CONSERVATIVE
New Forest East

DISQUALIFICATION BILL [ALL-NIGHT SITTING] – 25 January 2000

Dr Julian Lewis: Does my right hon. Friend [Eric Forth] agree that one problem with the Bill is the lack of trust on both sides? Is not inclusion of the principle of reciprocity essential if trust in both halves of the deal being delivered is to be built up? That affects every element in the Bill, including the narrow point under discussion.

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Dr Lewis: Surely it is not just a question of the time demands on the hon. Members concerned, but the fact that the interests of the two different constituencies [in the UK and in Ireland] represented by the same Member of the two legislatures could well be in conflict with one another. How can that be resolved?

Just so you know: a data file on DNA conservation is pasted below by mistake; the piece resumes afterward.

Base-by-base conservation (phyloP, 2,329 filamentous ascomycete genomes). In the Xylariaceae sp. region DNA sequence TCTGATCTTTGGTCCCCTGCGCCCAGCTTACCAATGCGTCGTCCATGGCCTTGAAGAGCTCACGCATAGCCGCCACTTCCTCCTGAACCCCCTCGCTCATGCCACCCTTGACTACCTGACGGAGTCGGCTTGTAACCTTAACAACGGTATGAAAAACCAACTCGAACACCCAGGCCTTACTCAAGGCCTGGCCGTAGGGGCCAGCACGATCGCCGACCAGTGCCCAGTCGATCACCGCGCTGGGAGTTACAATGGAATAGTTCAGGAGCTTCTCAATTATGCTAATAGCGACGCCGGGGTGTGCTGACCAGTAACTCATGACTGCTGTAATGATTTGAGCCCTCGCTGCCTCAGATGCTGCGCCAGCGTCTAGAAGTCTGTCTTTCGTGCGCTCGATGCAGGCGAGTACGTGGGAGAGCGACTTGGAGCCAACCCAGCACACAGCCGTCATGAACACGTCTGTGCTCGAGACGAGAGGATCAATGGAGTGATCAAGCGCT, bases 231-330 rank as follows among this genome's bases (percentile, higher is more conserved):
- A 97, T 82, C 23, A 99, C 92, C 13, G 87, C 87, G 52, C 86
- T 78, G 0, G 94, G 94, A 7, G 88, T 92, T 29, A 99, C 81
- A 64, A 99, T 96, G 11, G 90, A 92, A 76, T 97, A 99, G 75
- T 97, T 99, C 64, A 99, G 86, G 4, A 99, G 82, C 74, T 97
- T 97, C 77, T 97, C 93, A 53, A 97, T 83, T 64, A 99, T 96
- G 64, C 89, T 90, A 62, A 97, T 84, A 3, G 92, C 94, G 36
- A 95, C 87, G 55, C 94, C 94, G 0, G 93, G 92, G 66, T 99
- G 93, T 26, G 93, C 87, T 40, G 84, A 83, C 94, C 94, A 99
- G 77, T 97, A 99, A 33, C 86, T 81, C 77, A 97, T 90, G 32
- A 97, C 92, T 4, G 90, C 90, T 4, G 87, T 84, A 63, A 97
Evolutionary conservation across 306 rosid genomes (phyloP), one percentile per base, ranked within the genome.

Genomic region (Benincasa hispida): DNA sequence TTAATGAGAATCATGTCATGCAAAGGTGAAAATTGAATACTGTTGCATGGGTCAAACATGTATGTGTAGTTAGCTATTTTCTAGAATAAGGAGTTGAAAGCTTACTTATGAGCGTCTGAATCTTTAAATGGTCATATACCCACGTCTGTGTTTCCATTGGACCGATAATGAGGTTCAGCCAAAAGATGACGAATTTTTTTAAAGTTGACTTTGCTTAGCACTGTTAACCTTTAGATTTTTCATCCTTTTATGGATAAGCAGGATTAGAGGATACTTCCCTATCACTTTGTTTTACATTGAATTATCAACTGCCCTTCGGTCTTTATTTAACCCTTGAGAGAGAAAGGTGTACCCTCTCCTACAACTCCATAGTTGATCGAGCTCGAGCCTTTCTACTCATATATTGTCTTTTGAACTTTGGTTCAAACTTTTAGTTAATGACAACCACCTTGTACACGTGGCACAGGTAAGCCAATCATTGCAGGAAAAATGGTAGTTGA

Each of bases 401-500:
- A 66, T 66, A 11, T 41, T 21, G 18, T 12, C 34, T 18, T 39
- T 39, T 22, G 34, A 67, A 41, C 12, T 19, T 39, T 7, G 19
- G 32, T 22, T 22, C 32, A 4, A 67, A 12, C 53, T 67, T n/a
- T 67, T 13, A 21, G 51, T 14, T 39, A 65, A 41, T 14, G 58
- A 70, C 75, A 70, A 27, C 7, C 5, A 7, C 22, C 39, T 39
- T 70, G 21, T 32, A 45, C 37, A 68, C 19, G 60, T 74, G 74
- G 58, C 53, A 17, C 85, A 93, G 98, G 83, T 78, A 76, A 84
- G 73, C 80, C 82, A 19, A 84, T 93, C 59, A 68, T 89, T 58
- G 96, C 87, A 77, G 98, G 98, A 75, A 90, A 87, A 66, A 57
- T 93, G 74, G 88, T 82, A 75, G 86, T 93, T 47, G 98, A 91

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Dr Lewis: Can my hon. Friend [Michael Fabricant] suggest the reason for Sinn Fein's failure to decommission in January or February if it intends to do so totally by May? Does that not suggest a lack of trust?

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Dr Lewis: Will my hon. Friend give way?

[Mr Gerald Howarth: Of course. I will take all interventions from New Forest.]